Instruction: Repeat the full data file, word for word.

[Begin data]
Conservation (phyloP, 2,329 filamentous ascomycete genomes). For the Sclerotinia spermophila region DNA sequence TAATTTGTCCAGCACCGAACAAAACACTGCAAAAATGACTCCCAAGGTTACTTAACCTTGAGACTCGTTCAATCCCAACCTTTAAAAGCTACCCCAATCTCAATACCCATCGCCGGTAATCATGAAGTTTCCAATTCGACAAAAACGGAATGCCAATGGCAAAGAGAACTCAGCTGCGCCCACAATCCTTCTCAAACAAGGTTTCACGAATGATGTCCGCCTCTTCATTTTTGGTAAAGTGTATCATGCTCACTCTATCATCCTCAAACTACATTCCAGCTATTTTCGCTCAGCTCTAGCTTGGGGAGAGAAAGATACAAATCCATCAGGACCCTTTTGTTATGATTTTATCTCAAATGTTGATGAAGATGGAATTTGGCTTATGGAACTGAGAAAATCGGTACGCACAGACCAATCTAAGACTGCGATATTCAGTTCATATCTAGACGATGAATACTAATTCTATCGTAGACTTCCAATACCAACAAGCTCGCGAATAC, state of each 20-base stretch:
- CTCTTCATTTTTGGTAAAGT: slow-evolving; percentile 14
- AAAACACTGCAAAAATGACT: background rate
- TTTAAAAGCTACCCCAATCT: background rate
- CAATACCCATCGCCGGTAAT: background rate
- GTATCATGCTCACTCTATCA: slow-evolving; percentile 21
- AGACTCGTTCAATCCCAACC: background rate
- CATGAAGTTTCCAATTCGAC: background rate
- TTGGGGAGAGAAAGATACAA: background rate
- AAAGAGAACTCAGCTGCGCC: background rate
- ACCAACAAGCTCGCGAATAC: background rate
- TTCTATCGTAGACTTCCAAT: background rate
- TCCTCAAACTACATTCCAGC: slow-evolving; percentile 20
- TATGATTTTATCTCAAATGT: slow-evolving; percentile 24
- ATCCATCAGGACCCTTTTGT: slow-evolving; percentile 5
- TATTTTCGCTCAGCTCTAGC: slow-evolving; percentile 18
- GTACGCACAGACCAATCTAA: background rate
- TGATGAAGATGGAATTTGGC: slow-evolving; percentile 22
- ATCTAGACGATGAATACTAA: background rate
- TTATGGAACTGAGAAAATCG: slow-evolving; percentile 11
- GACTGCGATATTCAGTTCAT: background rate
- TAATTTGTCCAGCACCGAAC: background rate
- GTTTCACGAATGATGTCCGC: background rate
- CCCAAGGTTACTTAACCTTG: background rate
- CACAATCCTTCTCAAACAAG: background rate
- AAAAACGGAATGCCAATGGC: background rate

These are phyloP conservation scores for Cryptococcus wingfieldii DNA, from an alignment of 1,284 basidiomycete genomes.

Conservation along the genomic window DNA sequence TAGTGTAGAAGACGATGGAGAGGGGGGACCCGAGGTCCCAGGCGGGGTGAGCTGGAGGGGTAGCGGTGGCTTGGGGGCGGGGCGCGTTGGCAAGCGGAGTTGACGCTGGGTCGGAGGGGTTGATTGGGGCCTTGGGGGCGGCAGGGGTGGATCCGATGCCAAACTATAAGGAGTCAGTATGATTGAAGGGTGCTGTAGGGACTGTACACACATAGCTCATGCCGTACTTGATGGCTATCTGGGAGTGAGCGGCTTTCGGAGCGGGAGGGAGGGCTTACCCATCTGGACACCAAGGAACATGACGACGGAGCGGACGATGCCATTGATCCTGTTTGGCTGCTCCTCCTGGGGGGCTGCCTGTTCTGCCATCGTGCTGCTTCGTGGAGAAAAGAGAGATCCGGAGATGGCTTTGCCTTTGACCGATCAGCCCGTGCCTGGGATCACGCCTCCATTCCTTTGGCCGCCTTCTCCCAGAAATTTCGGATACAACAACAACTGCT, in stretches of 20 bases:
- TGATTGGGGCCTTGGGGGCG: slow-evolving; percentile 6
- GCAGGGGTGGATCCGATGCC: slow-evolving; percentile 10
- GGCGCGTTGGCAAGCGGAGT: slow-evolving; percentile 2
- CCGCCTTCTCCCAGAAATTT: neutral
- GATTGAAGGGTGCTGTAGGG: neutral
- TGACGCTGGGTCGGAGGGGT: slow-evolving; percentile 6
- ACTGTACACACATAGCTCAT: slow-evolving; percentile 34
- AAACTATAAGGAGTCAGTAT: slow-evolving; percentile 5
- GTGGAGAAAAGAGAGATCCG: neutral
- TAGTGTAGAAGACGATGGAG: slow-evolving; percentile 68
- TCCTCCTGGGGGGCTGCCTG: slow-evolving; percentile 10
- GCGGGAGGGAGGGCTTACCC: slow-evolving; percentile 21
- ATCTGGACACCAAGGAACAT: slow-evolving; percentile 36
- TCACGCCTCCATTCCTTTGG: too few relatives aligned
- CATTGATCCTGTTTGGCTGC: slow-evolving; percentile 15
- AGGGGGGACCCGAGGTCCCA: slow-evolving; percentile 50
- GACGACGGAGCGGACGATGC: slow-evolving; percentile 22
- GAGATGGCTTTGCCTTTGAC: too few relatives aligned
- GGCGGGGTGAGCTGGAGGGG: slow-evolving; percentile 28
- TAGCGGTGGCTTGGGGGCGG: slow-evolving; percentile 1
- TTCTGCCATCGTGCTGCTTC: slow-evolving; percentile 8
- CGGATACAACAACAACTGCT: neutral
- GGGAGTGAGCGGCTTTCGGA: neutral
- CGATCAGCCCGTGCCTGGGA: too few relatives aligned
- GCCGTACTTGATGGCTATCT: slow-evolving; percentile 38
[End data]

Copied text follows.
Conservation (phyloP, 2,329 filamentous ascomycete genomes). For the Sclerotinia spermophila region DNA sequence TAATTTGTCCAGCACCGAACAAAACACTGCAAAAATGACTCCCAAGGTTACTTAACCTTGAGACTCGTTCAATCCCAACCTTTAAAAGCTACCCCAATCTCAATACCCATCGCCGGTAATCATGAAGTTTCCAATTCGACAAAAACGGAATGCCAATGGCAAAGAGAACTCAGCTGCGCCCACAATCCTTCTCAAACAAGGTTTCACGAATGATGTCCGCCTCTTCATTTTTGGTAAAGTGTATCATGCTCACTCTATCATCCTCAAACTACATTCCAGCTATTTTCGCTCAGCTCTAGCTTGGGGAGAGAAAGATACAAATCCATCAGGACCCTTTTGTTATGATTTTATCTCAAATGTTGATGAAGATGGAATTTGGCTTATGGAACTGAGAAAATCGGTACGCACAGACCAATCTAAGACTGCGATATTCAGTTCATATCTAGACGATGAATACTAATTCTATCGTAGACTTCCAATACCAACAAGCTCGCGAATAC, state of each 20-base stretch:
- CTCTTCATTTTTGGTAAAGT: slow-evolving; percentile 14
- AAAACACTGCAAAAATGACT: background rate
- TTTAAAAGCTACCCCAATCT: background rate
- CAATACCCATCGCCGGTAAT: background rate
- GTATCATGCTCACTCTATCA: slow-evolving; percentile 21
- AGACTCGTTCAATCCCAACC: background rate
- CATGAAGTTTCCAATTCGAC: background rate
- TTGGGGAGAGAAAGATACAA: background rate
- AAAGAGAACTCAGCTGCGCC: background rate
- ACCAACAAGCTCGCGAATAC: background rate
- TTCTATCGTAGACTTCCAAT: background rate
- TCCTCAAACTACATTCCAGC: slow-evolving; percentile 20
- TATGATTTTATCTCAAATGT: slow-evolving; percentile 24
- ATCCATCAGGACCCTTTTGT: slow-evolving; percentile 5
- TATTTTCGCTCAGCTCTAGC: slow-evolving; percentile 18
- GTACGCACAGACCAATCTAA: background rate
- TGATGAAGATGGAATTTGGC: slow-evolving; percentile 22
- ATCTAGACGATGAATACTAA: background rate
- TTATGGAACTGAGAAAATCG: slow-evolving; percentile 11
- GACTGCGATATTCAGTTCAT: background rate
- TAATTTGTCCAGCACCGAAC: background rate
- GTTTCACGAATGATGTCCGC: background rate
- CCCAAGGTTACTTAACCTTG: background rate
- CACAATCCTTCTCAAACAAG: background rate
- AAAAACGGAATGCCAATGGC: background rate

These are phyloP conservation scores for Cryptococcus wingfieldii DNA, from an alignment of 1,284 basidiomycete genomes.

Conservation along the genomic window DNA sequence TAGTGTAGAAGACGATGGAGAGGGGGGACCCGAGGTCCCAGGCGGGGTGAGCTGGAGGGGTAGCGGTGGCTTGGGGGCGGGGCGCGTTGGCAAGCGGAGTTGACGCTGGGTCGGAGGGGTTGATTGGGGCCTTGGGGGCGGCAGGGGTGGATCCGATGCCAAACTATAAGGAGTCAGTATGATTGAAGGGTGCTGTAGGGACTGTACACACATAGCTCATGCCGTACTTGATGGCTATCTGGGAGTGAGCGGCTTTCGGAGCGGGAGGGAGGGCTTACCCATCTGGACACCAAGGAACATGACGACGGAGCGGACGATGCCATTGATCCTGTTTGGCTGCTCCTCCTGGGGGGCTGCCTGTTCTGCCATCGTGCTGCTTCGTGGAGAAAAGAGAGATCCGGAGATGGCTTTGCCTTTGACCGATCAGCCCGTGCCTGGGATCACGCCTCCATTCCTTTGGCCGCCTTCTCCCAGAAATTTCGGATACAACAACAACTGCT, in stretches of 20 bases:
- TGATTGGGGCCTTGGGGGCG: slow-evolving; percentile 6
- GCAGGGGTGGATCCGATGCC: slow-evolving; percentile 10
- GGCGCGTTGGCAAGCGGAGT: slow-evolving; percentile 2
- CCGCCTTCTCCCAGAAATTT: neutral
- GATTGAAGGGTGCTGTAGGG: neutral
- TGACGCTGGGTCGGAGGGGT: slow-evolving; percentile 6
- ACTGTACACACATAGCTCAT: slow-evolving; percentile 34
- AAACTATAAGGAGTCAGTAT: slow-evolving; percentile 5
- GTGGAGAAAAGAGAGATCCG: neutral
- TAGTGTAGAAGACGATGGAG: slow-evolving; percentile 68
- TCCTCCTGGGGGGCTGCCTG: slow-evolving; percentile 10
- GCGGGAGGGAGGGCTTACCC: slow-evolving; percentile 21
- ATCTGGACACCAAGGAACAT: slow-evolving; percentile 36
- TCACGCCTCCATTCCTTTGG: too few relatives aligned
- CATTGATCCTGTTTGGCTGC: slow-evolving; percentile 15
- AGGGGGGACCCGAGGTCCCA: slow-evolving; percentile 50
- GACGACGGAGCGGACGATGC: slow-evolving; percentile 22
- GAGATGGCTTTGCCTTTGAC: too few relatives aligned
- GGCGGGGTGAGCTGGAGGGG: slow-evolving; percentile 28
- TAGCGGTGGCTTGGGGGCGG: slow-evolving; percentile 1
- TTCTGCCATCGTGCTGCTTC: slow-evolving; percentile 8
- CGGATACAACAACAACTGCT: neutral
- GGGAGTGAGCGGCTTTCGGA: neutral
- CGATCAGCCCGTGCCTGGGA: too few relatives aligned
- GCCGTACTTGATGGCTATCT: slow-evolving; percentile 38